Although non-scale victories along the weight loss journey are valid measures, the number on the scale still holds precedence for the majority. Waiting for the pounds to drop tests our patience, affects our emotional well-being, and antagonizes us with the number’s powerful reign. However, as an inanimate object, the scale knows not the individual who occupies its space nor is it able to give love, encouragement, or subjective feedback. We allow the inhuman object to define our failure or success with its weighty number, affect our food intake, moods, and exercise regime.

Releasing the reins and power given to this metal object is a worthy objective. The scale’s number is a limited, health measurement. While other assessments create significant, useful evaluations, including pant size, muscle mass, and energy level, waiting for the scale to move steadily downward awaits baited breath unnecessarily. Reassessing our priorities and transforming our relationship with the scale is part of a necessary transition for the weight loss journey.

When the scale first was empowered differs per individual. My unsteady, insecure eleven-year-old self stood in a school nurse’s office while a number announced and written upon a brown clipboard, seemingly shouted through a megaphone, and permanently marked in a nurse’s scribble with non-erasable ink transpired. The relationship with this lifeless object had begun, scarring and weighing my self-worth for the years that followed.

Recognizing the relationship began at that moment might have been a foreshadowing, but I was an unsuspecting victim of negative scale influence immediately. Defined by a number, a red flag flew before my eyes, taunting my existence. Diet jargon became a fluent language spoken within my childhood home. I listened, learned, and languished with low-fat, limited calories, and small portions for the remainder of my years there.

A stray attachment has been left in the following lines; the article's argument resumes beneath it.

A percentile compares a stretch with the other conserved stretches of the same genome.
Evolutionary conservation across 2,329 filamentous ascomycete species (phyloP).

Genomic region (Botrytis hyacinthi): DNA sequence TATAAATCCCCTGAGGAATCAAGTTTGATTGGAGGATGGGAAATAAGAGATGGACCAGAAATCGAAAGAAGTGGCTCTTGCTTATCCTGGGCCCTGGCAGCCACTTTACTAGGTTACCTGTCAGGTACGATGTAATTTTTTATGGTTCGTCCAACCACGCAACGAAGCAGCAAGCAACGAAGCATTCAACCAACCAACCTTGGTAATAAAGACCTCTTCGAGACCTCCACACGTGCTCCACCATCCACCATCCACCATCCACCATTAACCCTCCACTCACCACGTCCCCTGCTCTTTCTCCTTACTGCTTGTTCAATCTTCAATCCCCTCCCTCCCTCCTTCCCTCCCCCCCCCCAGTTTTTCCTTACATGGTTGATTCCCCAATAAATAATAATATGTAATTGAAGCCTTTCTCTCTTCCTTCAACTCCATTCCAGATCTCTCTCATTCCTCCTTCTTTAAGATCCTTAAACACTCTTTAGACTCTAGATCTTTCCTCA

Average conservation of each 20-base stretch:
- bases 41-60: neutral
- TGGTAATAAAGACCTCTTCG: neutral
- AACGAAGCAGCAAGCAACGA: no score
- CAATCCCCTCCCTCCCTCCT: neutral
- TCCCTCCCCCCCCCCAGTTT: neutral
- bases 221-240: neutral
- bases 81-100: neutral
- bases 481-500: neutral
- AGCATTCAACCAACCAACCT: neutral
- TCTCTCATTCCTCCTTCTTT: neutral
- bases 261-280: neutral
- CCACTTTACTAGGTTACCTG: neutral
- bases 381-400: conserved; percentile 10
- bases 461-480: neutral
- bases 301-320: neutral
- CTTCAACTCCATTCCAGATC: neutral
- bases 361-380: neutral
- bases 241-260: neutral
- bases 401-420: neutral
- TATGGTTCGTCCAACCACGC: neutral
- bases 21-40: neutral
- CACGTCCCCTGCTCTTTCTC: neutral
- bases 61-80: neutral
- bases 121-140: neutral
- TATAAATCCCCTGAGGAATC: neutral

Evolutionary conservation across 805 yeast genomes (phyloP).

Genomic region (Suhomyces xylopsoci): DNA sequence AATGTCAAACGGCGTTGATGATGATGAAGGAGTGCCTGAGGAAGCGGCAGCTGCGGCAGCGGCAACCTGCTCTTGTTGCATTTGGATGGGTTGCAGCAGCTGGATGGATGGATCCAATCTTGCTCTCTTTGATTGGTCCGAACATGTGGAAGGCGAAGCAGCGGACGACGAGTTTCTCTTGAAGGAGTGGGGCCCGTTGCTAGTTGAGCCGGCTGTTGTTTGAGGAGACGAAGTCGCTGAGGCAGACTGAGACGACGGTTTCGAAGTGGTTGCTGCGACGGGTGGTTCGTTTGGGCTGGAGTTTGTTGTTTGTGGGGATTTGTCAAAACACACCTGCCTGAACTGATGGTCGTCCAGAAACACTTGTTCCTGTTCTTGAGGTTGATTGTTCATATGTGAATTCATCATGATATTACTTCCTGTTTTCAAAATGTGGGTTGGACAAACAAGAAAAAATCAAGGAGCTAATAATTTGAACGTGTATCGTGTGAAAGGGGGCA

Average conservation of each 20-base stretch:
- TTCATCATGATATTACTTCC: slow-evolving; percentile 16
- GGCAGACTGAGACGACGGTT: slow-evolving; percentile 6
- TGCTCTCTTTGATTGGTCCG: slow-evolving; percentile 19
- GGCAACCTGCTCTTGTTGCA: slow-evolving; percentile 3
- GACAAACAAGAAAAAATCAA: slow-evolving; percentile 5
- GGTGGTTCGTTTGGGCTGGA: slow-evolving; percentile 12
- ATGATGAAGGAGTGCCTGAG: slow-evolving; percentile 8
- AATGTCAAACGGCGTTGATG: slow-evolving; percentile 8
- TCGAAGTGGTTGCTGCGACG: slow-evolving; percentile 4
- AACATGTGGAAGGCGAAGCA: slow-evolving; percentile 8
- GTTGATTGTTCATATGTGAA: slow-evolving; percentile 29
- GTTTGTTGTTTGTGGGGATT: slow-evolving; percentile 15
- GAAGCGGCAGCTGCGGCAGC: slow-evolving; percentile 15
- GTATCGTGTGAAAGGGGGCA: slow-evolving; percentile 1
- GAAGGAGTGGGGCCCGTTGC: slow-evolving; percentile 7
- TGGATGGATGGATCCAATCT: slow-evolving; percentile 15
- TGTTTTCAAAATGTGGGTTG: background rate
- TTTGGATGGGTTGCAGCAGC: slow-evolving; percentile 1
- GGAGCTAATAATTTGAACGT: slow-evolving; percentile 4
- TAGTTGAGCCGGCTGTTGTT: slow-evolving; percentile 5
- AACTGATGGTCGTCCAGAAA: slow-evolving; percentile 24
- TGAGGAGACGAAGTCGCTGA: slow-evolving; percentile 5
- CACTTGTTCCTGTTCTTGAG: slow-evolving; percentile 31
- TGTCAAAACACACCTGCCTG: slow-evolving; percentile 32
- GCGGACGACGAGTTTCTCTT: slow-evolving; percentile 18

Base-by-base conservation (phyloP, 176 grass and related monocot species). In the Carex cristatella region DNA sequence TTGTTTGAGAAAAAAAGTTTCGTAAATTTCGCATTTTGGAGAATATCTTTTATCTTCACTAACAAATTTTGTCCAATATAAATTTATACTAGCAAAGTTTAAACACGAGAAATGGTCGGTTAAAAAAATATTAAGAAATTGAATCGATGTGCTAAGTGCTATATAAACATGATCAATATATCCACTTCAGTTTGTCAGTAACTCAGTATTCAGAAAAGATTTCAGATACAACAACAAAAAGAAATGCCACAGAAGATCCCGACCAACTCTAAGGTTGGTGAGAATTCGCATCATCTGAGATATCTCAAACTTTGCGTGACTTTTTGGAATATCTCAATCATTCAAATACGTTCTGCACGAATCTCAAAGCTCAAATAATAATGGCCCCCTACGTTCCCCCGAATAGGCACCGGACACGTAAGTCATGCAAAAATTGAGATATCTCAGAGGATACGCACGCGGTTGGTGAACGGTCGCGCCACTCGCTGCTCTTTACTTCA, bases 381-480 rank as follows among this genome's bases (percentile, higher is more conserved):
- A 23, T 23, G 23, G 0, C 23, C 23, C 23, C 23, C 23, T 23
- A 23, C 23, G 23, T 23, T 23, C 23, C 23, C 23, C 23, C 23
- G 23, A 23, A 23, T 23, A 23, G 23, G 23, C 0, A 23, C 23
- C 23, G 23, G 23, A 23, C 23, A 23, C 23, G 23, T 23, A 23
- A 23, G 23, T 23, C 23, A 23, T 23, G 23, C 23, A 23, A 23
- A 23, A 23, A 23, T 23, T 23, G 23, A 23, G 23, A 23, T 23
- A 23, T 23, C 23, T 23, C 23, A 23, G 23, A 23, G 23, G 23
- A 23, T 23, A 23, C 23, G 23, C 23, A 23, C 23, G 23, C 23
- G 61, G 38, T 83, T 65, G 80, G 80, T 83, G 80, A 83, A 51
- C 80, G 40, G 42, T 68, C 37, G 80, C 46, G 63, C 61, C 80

Yet even after departure, my diet research, and knowledge changed constantly, recommendations altered, and success rate declined, while the scale like the man behind the curtain reigned supreme. My results consistently met resistance, the pounds increased, and a yo-yo of pounds and feelings illuminated a failure-ridden, diet roller coaster. I gave the scale its power to define my worth, decide my fate, and weigh heavily. The losing weight loss battle plagued a great portion of my life until now.

A scale does not show love, emotion, empathy, compassion, nor does it care whether we lose or gain a pound. Only we know our worth and giving power to an inanimate object is a losing proposition. The pendulum for change swings toward balance and stability, rocking its center at a sane solution. Releasing the scale’s power has proved challenging, yet valuable. Periodically it may still drive a wedge between sanity and delusion, as a steady habit needs time to change.

Yet over time, the body shrinks, energy reboots, and clothing-size reduces. Moreover, if the clothes fit, we must acquit our conscience, guilty of affecting our psyche. Weight fluctuation contains numerous factors the scale cannot measure. Reminded of its limited utility, downgrading its assessment value is necessary. If waiting for the scale to determine success, we allow the scale to weather our journey.

The tumultuous scale-related storms experienced teach that sunny skies are on the horizon with change and reasonable perspective about the scale’s actual utility. Removing its hold upon us is a gradual process. Not a number, we are people empowered to determine our own destiny. The scale carries no weight; the weight is ours to see, feel, and are fit to carry. Limit the scale’s weight along the journey, and the bumpy path readily improves.